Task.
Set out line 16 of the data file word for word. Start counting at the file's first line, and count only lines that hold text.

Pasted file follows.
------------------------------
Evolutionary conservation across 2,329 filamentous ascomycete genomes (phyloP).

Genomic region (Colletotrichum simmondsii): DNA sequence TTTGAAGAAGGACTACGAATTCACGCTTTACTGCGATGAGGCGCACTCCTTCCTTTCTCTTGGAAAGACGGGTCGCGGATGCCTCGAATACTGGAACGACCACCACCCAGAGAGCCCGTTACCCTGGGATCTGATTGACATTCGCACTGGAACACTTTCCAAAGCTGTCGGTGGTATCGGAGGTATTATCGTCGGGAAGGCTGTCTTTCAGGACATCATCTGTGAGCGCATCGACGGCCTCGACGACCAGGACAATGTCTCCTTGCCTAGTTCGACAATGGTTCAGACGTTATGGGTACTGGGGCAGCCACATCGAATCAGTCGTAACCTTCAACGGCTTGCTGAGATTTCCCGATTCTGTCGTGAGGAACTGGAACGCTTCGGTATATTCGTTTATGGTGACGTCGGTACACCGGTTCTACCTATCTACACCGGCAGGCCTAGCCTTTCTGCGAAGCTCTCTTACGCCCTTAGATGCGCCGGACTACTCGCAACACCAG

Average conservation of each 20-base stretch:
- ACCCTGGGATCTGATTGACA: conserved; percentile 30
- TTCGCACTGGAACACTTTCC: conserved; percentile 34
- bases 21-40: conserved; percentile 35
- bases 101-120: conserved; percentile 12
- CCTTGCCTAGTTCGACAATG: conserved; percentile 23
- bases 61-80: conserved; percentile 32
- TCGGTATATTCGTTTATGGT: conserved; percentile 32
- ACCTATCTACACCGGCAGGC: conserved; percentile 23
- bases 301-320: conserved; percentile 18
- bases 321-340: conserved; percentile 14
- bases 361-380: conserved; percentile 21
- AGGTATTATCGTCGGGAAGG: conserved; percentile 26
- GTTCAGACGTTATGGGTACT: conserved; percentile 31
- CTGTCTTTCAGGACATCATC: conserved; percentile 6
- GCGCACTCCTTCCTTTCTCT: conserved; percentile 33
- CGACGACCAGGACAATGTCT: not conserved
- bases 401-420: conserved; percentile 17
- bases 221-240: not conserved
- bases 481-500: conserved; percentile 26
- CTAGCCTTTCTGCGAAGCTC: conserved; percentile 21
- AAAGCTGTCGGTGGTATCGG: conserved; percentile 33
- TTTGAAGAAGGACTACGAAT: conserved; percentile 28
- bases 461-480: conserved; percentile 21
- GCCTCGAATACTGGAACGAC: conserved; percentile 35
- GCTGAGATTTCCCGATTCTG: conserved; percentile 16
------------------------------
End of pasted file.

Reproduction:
- GTTCAGACGTTATGGGTACT: conserved; percentile 31